In this day of overblown respect for diversity and tolerance of all people, cultures and beliefs, we have created fertile ground for the resurgence of paganism; defined as a faith pre-dating Christianity. The popularity of mediums and fortune tellers and the acceptance of Wicca, witchcraft and animism, renewed interest in Native American practices, radical environmentalism, the New Age movement, renewed interest in Greek mythology and theology as well as the virtual worship of virility, fertility and sex in our society give ample evidence of a resurgence of paganism. In his writing – and movies – Dan Brown, among others, has popularized the idea of worshipping the “sacred feminine” and defends other pagan forms of worship while questioning and denigrating all things “Christian.”. (The new definition of tolerance.) The result being that we have now begun stepping over the line separating freedom from license, deeming aberrant behavior as not only permissible but admirable. (See Romans 1:32)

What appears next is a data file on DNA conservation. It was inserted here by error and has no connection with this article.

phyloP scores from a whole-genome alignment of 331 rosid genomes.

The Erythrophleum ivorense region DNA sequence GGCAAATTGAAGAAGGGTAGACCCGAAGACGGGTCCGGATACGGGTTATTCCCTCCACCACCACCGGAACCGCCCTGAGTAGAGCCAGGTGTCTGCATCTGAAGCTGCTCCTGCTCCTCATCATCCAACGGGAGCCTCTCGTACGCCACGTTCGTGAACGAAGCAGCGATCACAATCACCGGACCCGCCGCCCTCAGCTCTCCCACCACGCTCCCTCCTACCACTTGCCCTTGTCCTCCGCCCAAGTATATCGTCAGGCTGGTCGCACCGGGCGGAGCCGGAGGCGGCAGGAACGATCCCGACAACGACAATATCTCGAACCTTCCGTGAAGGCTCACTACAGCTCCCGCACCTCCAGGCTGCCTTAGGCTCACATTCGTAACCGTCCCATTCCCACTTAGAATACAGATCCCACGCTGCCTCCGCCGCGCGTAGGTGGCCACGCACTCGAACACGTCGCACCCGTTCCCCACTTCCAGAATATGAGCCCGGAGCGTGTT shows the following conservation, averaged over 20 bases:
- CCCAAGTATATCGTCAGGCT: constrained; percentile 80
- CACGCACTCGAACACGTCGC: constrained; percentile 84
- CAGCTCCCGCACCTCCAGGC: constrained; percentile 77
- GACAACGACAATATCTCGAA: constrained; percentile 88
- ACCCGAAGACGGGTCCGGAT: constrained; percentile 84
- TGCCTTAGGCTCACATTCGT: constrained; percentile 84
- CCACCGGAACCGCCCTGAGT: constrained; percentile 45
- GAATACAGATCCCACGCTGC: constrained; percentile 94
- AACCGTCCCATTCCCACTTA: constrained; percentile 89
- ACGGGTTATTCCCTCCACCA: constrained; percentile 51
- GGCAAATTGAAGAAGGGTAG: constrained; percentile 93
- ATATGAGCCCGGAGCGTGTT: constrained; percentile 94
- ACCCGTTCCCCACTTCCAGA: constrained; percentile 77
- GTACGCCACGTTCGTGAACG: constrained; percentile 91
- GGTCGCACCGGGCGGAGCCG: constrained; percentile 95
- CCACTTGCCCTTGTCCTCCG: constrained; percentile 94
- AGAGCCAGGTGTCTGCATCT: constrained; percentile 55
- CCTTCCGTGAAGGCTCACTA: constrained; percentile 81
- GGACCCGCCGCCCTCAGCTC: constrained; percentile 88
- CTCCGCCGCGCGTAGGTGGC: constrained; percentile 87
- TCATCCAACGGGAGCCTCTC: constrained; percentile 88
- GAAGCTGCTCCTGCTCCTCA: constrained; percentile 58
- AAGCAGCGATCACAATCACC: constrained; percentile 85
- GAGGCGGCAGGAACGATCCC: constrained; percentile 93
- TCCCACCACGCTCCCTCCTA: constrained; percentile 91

It has become impolitic – impolite – improper to disagree. Well, I disagree with that! We can witness about our faith, proselytize those of other faiths and convince those of no faith while respecting people from other cultures with differing points of view. What we don’t have to do is believe one is as good as another because contrary to popular belief, seeking the truth, taking a firm stand and making a statement of faith is not intolerant.

To believe that everyone is right or at least not wrong, that every religion is merely a different path to the same God is the essence of tolerance today. But is it correct? When we stop seeking truth, accepting the ordinary in place of the extra-ordinary; when we label all things good rather than seeking for better and best – we often reject the ideals of right and wrong, and thus God, altogether. The ancients had numerous gods and goddesses. Even when a local god was considered preferable they didn’t want to offend the others, so respect was shown to all. Any semblance of faith degenerated into superstition. They believed in everything in general, nothing in particular. In essence, they truly believed in nothing. (Which brings to mind the old adage, ‘Those who believe in nothing, will fall for anything.’)